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Austria Is Ordered to Pay $1.7 Million for House Where Hitler Was Born

Adolf Hitler was born on April 20, 1889 in one of the upper-floor apartments of the three-story house at right in Braunau am Inn, Austria. He lived there until the age of 3. CreditCreditLaetitia Vancon for The New York Times


A decades-long dispute involving the house where Hitler was born took a new turn on Thursday, as a court in Austria ordered the country’s government to pay the former owner of the building the equivalent of $1.7 million.

The Austrian government sought for decades to take over the three-story property in the medieval town of Braunau am Inn, to ensure that it did not fall into the hands of someone seeking to glorify its dark history. It used a compulsory purchase order in 2016 to buy the property for 310,000 euros, or $350,000 at current exchange rates, according to Deutsche Welle — a bargain price for a historic property of its size.

Unfairly so, ruled the district court in Ried im Innkreis, a town in northern Austria, on Thursday. It ordered the government to pay Gerlinde Pommer, a descendant of the original owners, €1.5 million, precisely the amount she had sought after having the property appraised.

The state has the right to appeal, but it was not clear if it would. Neither the Interior Ministry nor Gerhard Lebitsch, Ms. Pommer’s lawyer, responded to requests for comment.

Hitler was born in one of the upper-floor apartments of the three-story house on Salzburger Vorstadt in Braunau on April 20, 1889, and lived there until the age of 3. Though he showed no interest in the property later in his life, it became something of a Nazi shrine during his rule, and a magnet for neo-Nazis long after he was gone.

The Austrian authorities grappled for years with the conundrum that the house presented: Demolish it, and be accused of erasing the country’s troubled history; or maintain it, and risk having the property continue to draw far-right extremists from across Europe.

The government took over the main lease of the property in 1972. It also offered to buy it from Ms. Pommer in 1984, but for three decades, she refused.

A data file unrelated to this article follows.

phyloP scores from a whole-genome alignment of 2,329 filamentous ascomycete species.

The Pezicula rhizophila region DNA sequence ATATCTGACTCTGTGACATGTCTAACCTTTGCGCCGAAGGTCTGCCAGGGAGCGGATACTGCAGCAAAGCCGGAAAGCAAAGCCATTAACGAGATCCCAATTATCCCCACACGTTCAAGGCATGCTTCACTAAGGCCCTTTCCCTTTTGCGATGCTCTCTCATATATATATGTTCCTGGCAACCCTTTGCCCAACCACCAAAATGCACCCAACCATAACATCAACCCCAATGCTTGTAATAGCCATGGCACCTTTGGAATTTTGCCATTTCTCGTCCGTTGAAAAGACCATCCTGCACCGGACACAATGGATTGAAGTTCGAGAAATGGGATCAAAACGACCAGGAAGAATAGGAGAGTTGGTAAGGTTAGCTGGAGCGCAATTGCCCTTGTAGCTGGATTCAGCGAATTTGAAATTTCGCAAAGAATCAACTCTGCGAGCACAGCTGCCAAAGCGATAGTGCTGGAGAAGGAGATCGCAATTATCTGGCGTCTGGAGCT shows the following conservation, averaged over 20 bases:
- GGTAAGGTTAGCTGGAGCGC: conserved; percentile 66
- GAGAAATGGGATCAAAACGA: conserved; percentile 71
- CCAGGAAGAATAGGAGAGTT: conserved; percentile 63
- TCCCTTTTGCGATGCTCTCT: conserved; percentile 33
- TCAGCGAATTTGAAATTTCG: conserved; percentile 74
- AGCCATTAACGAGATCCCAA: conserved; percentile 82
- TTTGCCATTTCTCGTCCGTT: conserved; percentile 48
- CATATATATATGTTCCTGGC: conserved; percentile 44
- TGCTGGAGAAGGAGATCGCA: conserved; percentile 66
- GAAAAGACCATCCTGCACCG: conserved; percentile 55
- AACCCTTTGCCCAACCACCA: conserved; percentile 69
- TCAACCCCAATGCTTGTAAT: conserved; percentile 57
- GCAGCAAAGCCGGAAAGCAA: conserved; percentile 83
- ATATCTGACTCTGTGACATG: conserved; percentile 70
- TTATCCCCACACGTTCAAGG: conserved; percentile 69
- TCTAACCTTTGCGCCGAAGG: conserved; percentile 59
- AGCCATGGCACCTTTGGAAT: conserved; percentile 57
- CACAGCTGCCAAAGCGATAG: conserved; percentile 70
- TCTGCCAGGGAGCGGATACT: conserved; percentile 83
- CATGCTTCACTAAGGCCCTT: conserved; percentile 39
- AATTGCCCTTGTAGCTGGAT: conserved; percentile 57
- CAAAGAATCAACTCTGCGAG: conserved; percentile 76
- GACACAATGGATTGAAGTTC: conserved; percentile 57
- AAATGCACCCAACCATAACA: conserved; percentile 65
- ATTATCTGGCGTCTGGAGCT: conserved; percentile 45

In 2014, she indicated that a change of hands might be possible, but talks collapsed two years later because of her “lack of willingness to sell,” according to Wolfgang Sobotka, who was interior minister at the time.

Parliament’s home affairs committee submitted a petition in October 2016 to expropriate the building, offering financial compensation to Ms. Pommer in return. “No other historical property exists in Austria that holds such a special, global and political meaning,” the motion read.

After Parliament approved the measure, which took effect in January 2017, Ms. Pommer filed suit with the Constitutional Court to declare the law unconstitutional. But the court ruled in the Austrian state’s favor.

Even if the decision on Thursday settles the financial terms of the property’s transfer, it does not answer the question of what to do with the property. There have been proposals to have it restored and used to fight Nazi ideology, torn down and replaced with a structure with no links to the Nazi era, or rehabilitated into a center for refugees.

Those questions might be no easier to solve today. Since December 2017, the Freedom Party, founded by neo-Nazis after World War II, has been part of Austria’s coalition government.

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